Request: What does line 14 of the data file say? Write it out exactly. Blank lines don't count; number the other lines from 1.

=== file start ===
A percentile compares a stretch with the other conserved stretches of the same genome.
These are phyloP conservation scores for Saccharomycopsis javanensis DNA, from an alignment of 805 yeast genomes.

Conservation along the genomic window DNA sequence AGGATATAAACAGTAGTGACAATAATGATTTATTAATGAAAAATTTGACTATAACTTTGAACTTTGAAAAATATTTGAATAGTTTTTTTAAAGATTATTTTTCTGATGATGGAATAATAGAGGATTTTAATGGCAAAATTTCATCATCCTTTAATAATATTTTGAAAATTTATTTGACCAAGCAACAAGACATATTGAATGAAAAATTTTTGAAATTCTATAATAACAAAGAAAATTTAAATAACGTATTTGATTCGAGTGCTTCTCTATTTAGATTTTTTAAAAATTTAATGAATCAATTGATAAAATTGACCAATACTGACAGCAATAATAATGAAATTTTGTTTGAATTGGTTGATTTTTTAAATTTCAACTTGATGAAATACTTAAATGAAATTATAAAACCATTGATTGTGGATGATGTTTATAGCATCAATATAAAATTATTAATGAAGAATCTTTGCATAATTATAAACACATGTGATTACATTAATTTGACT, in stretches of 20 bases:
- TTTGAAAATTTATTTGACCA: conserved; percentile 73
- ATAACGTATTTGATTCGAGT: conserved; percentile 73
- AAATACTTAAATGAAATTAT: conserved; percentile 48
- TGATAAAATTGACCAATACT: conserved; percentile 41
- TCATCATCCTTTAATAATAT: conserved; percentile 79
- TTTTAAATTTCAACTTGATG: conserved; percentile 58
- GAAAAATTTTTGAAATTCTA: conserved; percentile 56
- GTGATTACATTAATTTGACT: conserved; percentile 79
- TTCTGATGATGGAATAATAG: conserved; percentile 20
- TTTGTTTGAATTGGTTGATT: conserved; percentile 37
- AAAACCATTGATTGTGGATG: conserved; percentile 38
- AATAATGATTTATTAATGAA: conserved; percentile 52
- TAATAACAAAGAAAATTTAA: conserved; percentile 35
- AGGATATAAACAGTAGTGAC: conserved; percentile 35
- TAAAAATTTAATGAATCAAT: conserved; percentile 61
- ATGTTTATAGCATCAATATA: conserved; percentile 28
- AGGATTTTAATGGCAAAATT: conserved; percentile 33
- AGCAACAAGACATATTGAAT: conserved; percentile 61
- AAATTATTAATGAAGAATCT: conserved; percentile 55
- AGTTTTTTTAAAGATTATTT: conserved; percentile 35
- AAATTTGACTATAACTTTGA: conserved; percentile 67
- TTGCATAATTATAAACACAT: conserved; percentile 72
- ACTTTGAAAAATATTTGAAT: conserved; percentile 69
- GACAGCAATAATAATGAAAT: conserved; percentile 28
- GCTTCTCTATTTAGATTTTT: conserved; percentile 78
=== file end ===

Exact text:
- AAAACCATTGATTGTGGATG: conserved; percentile 38